Powerless people, powerful art Art: The Baga people of West Africa have for centuries produced monumental works despite their small population and history of subjugation. The BMA tells their story and shows their art.

January 26, 1997|By John Dorsey | John Dorsey,SUN ART CRITIC

The Baga of West Africa are a small, unpowerful people. They number no more than 40,000 in all, and live in several groups of villages along a 100-mile stretch of Guinea's coast. They have never held major political power, and have been subjugated by others, both African and European. Not a people you would think important enough for outsiders to study.

Except for their art. Over the centuries, they have created a body of art monumental in its proportions and more highly developed than that of much larger civilizations. Baga figures have been prized for more than 100 years by Western collectors who admired their sculptural power without knowing what they mean or how they relate to the Baga. The story of this art has never been told.

Until now. Frederick Lamp, Baltimore Museum of Art curator of the arts of Africa, the Americas and Oceania, has spent more than a decade researching the Baga and their work, and the result is "Art of the Baga," opening Wednesday at the BMA. The show, which was organized by the Museum for African Art in New York in cooperation with the BMA and debuted in New York last fall, is the first exhibit ever devoted to Baga art. The book that accompanies it is the first monograph ever published on the Baga. And this project is unusual for another reason -- it not only presents the art, but also tells the story of the remarkable people who created it. That, says Lamp, was crucial to his concept of the project.

"Usually when we see an exhibition on an African group or read a book about them, there isn't a sense that they go back in time or come up to the present. It's presented as a timeless society that existed somewhere in the recent past, but often we're not given an idea of do they exist today, do they still have a tradition, do they have a history, do they know where they came from?"

Where they came from

The Baga know where they came from, though no one can prove it. Their tradition says that they once lived in a mountainous region inland, which is called the Fouta Djallon. At some point in their past, they migrated to the coast where they now live, probably driven out by the encroaching Fulbe people. "If they did live in the Fouta Djallon and if they did migrate, there is no historical documentation on it," says Lamp. And if such a migration took place, it was longer ago than they say. Europeans found the Baga on the coast in the late 15th and early 16th centuries, though in their tradition the migration took place more recently.

The narrative of the migration forms the background for the exhibit's first section. When they came to the coast, they brought with them their most sacred spiritual beings, which are represented in their art. "The objects in the exhibit, needless to say, are not 500 or 700 years old," says Lamp. "They are types that represent what the Baga say existed at that time."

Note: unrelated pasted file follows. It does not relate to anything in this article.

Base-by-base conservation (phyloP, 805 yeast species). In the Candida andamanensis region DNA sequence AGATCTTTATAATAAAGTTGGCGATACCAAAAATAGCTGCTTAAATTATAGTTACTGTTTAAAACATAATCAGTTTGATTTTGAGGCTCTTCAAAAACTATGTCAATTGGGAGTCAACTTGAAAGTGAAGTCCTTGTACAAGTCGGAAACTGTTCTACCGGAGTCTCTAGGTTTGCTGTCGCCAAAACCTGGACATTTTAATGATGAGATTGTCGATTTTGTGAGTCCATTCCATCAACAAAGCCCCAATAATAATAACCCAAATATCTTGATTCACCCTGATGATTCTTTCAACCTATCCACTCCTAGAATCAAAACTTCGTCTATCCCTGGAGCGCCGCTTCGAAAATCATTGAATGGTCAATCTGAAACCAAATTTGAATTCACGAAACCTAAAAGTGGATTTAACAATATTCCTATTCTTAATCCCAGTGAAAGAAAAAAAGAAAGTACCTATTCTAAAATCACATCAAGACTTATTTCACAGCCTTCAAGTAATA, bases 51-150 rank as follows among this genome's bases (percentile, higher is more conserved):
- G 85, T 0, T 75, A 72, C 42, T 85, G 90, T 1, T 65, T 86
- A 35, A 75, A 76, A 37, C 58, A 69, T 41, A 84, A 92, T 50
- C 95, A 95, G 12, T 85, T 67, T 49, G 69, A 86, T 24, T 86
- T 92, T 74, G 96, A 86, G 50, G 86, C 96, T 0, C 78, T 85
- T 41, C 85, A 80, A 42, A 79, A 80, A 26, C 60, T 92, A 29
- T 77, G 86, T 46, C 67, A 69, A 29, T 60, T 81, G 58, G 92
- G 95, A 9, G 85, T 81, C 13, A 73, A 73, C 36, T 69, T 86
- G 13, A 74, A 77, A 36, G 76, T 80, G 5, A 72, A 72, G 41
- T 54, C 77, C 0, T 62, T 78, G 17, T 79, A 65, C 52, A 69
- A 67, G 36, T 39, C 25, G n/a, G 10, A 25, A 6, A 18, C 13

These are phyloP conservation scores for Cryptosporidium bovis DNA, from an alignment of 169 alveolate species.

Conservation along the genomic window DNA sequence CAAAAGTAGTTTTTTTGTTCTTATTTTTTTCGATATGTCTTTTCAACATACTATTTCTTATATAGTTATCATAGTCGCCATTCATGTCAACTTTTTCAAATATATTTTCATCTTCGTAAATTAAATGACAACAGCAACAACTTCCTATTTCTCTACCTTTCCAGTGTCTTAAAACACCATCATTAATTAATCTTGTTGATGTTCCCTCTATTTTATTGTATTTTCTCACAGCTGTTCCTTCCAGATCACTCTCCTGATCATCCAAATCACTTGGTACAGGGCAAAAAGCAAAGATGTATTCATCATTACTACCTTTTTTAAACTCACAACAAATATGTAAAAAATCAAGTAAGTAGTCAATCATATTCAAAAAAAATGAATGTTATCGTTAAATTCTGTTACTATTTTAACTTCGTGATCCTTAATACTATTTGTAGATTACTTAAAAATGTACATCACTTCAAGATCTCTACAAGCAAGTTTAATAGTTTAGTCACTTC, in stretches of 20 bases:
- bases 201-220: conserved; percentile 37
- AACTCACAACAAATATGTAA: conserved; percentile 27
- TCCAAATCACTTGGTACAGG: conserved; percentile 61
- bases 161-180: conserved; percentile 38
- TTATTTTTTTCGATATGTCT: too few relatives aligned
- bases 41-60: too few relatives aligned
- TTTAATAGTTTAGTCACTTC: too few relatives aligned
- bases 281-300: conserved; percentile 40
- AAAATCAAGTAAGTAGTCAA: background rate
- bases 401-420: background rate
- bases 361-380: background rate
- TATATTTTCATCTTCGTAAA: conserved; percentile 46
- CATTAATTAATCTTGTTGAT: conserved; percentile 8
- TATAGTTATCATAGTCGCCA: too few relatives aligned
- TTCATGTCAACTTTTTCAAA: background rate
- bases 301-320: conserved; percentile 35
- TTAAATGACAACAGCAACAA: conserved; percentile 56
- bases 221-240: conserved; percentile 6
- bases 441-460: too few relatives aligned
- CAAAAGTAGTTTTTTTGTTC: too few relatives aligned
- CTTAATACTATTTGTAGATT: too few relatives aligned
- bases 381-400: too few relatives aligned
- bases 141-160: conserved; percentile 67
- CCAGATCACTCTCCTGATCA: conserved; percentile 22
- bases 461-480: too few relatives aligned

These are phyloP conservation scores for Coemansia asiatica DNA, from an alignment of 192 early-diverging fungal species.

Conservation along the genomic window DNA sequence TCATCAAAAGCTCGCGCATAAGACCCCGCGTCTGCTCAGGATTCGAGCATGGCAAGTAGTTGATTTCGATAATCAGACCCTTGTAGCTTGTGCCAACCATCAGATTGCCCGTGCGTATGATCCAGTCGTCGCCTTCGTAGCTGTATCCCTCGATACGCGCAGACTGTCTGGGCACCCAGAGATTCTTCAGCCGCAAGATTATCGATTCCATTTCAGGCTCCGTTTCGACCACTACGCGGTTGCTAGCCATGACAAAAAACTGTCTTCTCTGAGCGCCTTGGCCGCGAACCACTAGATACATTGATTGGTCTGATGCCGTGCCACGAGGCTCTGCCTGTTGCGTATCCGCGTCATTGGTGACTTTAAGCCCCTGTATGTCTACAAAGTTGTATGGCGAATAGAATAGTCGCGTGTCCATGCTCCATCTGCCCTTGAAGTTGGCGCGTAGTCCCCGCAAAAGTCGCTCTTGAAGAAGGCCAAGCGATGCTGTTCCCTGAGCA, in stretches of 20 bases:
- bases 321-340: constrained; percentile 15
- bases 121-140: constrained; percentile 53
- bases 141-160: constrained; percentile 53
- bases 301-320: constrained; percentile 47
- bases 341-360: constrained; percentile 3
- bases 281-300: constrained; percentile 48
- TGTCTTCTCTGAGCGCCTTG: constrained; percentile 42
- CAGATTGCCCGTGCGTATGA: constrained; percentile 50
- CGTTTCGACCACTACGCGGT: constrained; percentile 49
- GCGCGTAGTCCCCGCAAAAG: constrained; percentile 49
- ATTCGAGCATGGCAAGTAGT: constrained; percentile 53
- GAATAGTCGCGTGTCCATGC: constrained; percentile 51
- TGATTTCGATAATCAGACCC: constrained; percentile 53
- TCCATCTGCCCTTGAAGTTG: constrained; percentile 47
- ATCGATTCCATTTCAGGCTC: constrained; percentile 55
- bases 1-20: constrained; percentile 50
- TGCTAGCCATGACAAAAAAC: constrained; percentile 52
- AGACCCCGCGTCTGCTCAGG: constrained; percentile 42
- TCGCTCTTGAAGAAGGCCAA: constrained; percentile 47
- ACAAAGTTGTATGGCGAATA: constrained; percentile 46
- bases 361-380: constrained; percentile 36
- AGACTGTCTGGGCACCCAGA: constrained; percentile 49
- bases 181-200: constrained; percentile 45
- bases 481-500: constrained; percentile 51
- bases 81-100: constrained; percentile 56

The supreme god, the creator god, is a-Tshol, represented by the figure of a head with a long, birdlike beak. "A-Tshol literally means medicine," says Lamp, "but it stands for something much broader than that means to us. It can mean the same kind of medicine that we take, or it can mean anything that is responsible for a change from worse to better, anything that effects a transformation."

This complex figure's beak also resembles a hoe, standing for agricultural creation, and its stool-like base associates it with the elders, the only ones in the society who use stools. "So God is in the image of an elder," says Lamp.

Also descending from the early period and more theatrical than the a-Tshol is the painted wooden mask known as the Banda. Incorporating human, animal and even architectural features, it "sums up the Baga environment," according to Lamp. The one in the exhibit from the BMA's own collection, dating from the late 19th century, is a spectacular 64 inches long. It has human eyes, nose and hair, the horns of an antelope and the jaw of a crocodile, and in its middle a two-story columned and arcaded building like those built by the Catholics during the French colonial period. The presence of the building and the crocodile (which exists on the coast but not in the highlands) suggests that if the Banda is indeed an ancient form, it has been modified over the centuries. But that's part of the dynamic of Baga art.

"This has always been a changing society, and still is today," says Lamp. He has called the exhibit "A Drama of Cultural Reinvention" because it follows the dramatic story of how the Baga have reinvented themselves in response to successive challenges. After the migration came the necessary resettlement and creation of a social order in a new place. It's not surprising that the principal figure associated with this period is the female one of D'mba or Nimba, which represents not a spirit but an ideal associated with family and stability.

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